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In my readings in GR I often come across geodesics characterized as "straightest possible curves." This characterization confuses me. I'd like some clarification as to whether I'm understanding the math concepts correctly.

To fix ideas, my understanding of the basic math of GR is that we can start with a connection, which lets us map a vector in a tangent space to a vector in a nearby tangent space and stipulate that these two vectors count as "the same." This in turn allows us to calculate how a vector field changes in a way that corrects for using different coordinate systems, i.e. the covariant derivative. This in turn lets us define the parallel transport of a vector along a curve. This in turn lets us characterize geodesics and investigate the curvature of the space. (I recognize there are other ways to develop these concepts depending what you start with, but this is most intuitive to me. Hopefully it's correct.)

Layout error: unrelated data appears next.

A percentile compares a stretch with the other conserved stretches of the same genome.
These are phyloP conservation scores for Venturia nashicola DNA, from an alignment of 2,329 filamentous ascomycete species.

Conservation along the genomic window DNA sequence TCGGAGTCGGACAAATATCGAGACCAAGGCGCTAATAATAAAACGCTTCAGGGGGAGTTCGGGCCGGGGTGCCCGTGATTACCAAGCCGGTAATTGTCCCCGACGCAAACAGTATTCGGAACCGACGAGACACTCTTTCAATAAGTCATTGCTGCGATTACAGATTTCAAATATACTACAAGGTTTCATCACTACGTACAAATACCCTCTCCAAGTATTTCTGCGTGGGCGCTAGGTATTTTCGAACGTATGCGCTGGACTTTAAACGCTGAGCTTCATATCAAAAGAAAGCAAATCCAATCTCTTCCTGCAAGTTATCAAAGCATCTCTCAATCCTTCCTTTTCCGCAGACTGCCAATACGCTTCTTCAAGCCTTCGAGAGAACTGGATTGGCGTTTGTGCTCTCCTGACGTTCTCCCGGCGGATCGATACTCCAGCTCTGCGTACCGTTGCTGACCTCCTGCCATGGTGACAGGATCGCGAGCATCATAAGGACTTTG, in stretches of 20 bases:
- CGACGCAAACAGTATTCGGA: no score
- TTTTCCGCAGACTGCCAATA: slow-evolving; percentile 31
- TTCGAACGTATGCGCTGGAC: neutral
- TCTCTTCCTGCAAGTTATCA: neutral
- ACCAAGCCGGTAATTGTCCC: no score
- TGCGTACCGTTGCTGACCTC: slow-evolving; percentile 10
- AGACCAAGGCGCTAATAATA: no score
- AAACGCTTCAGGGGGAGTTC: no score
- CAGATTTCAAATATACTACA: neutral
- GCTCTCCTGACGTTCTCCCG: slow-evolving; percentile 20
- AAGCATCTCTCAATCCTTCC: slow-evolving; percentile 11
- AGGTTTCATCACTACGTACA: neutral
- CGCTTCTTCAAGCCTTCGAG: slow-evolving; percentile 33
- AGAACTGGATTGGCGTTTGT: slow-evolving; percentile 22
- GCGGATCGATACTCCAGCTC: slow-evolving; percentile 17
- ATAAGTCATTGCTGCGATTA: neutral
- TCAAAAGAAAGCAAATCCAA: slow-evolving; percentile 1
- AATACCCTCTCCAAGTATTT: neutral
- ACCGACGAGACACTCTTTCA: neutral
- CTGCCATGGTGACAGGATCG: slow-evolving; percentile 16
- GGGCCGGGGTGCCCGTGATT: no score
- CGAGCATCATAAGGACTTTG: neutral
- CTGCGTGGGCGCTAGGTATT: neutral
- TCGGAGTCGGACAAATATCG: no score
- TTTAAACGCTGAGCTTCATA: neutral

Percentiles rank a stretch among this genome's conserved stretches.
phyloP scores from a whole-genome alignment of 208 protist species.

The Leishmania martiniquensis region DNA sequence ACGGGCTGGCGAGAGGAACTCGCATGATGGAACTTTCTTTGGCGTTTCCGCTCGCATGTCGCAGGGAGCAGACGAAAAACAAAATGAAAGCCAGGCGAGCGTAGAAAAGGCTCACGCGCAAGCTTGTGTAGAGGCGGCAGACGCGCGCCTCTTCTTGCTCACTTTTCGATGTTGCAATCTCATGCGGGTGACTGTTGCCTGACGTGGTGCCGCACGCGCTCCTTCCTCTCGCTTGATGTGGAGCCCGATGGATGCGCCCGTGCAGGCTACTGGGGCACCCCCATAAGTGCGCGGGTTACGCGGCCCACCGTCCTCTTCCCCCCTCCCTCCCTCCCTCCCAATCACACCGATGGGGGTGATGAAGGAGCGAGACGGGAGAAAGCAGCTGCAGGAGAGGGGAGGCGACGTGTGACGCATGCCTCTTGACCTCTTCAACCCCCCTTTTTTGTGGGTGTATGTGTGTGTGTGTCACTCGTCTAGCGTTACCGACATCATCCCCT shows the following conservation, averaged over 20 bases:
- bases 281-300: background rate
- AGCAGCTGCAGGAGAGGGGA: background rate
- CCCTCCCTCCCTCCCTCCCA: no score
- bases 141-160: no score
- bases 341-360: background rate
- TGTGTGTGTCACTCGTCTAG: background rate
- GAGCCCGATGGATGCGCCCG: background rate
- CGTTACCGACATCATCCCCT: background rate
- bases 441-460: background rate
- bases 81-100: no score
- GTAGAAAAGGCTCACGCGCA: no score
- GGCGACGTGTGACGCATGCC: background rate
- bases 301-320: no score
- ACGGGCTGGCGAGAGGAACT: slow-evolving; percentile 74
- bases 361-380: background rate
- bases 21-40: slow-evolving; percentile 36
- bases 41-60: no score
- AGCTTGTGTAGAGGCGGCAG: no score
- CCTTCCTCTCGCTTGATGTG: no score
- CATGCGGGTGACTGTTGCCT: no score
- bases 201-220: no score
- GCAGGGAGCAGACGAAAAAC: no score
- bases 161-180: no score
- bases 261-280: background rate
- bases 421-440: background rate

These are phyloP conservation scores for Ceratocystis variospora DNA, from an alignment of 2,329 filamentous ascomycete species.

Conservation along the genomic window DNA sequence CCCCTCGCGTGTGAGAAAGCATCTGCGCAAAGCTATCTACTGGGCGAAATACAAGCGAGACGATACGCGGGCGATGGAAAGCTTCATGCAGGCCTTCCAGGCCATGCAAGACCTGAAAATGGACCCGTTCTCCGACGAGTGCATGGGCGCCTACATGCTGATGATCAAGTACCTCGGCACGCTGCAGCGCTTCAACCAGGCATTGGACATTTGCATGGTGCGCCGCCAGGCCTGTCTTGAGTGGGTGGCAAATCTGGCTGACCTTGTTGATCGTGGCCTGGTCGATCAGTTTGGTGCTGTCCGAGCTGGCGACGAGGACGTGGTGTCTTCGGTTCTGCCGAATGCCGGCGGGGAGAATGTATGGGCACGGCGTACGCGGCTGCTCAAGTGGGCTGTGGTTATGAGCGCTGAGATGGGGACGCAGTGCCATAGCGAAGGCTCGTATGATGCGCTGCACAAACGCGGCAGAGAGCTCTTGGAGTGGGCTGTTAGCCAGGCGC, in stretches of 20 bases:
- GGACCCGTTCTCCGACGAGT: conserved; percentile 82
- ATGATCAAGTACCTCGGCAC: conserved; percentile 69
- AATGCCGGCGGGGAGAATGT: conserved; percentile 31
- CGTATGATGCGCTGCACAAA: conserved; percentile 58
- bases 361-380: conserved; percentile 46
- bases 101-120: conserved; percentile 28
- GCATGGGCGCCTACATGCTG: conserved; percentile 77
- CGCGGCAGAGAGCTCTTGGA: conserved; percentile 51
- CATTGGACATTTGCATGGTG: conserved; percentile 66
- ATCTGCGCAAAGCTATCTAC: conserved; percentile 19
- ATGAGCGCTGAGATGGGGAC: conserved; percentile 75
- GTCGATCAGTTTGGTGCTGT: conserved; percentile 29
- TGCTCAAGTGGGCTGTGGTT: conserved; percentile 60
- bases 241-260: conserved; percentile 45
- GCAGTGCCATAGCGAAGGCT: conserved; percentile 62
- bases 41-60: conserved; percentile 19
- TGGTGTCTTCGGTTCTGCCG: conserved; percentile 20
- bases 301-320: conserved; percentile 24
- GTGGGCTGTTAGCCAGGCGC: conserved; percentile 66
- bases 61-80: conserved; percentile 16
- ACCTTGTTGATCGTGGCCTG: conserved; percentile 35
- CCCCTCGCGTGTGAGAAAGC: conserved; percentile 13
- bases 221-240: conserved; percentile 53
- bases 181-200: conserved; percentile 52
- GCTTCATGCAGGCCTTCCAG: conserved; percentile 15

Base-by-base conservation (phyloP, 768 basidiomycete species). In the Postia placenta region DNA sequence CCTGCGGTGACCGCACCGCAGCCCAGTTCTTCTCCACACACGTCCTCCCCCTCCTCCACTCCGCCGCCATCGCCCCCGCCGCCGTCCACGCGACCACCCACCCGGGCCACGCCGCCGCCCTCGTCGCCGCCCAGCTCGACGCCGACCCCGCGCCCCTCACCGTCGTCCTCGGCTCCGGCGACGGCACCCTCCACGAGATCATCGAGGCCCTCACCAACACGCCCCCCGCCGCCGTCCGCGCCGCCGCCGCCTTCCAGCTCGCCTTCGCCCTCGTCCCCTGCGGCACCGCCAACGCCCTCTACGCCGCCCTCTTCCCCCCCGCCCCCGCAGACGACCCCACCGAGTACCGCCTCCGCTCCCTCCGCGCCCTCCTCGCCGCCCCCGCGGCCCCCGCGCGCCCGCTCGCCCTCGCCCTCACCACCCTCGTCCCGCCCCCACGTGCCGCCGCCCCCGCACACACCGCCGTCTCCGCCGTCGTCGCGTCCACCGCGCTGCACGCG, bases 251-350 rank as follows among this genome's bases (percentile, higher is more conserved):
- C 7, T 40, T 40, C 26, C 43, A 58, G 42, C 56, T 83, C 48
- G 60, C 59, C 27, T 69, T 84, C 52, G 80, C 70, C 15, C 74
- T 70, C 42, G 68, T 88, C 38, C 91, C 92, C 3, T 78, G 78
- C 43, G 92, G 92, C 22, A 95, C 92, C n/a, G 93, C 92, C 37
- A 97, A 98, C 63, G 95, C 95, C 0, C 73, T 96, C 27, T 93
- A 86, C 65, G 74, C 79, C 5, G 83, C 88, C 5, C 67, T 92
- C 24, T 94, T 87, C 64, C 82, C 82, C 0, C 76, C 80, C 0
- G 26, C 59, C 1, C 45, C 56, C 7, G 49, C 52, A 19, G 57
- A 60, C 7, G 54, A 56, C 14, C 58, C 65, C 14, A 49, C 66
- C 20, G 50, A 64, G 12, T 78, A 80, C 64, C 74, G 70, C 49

Now, my understanding of geodesic curves is that they are those whose tangent vectors do not change as we move in the direction of the tangent vector itself. I.e. they parallel transport their tangent vectors.

My question is how this 'parallel transporting its tangent vector' is equivalent to a curve which does so being 'straightest possible.' My understanding is that straightness depends on parallel-ness, which depends on the connection, whicn is not given but something i can choose. So this meant that by choosing a certain connection, i decide what is 'straight'.

But if that is so, what are the constraints that make one kind of curve -e.g. a great circle on a sphere- the 'straightest possible'?

What's to prevent me from defining literally any curve on a sphere and then choosing a connection such the tangent to that curve is thereby defined as parallel to the tangent at the previous point and thereby defining that curve as straight by fiat?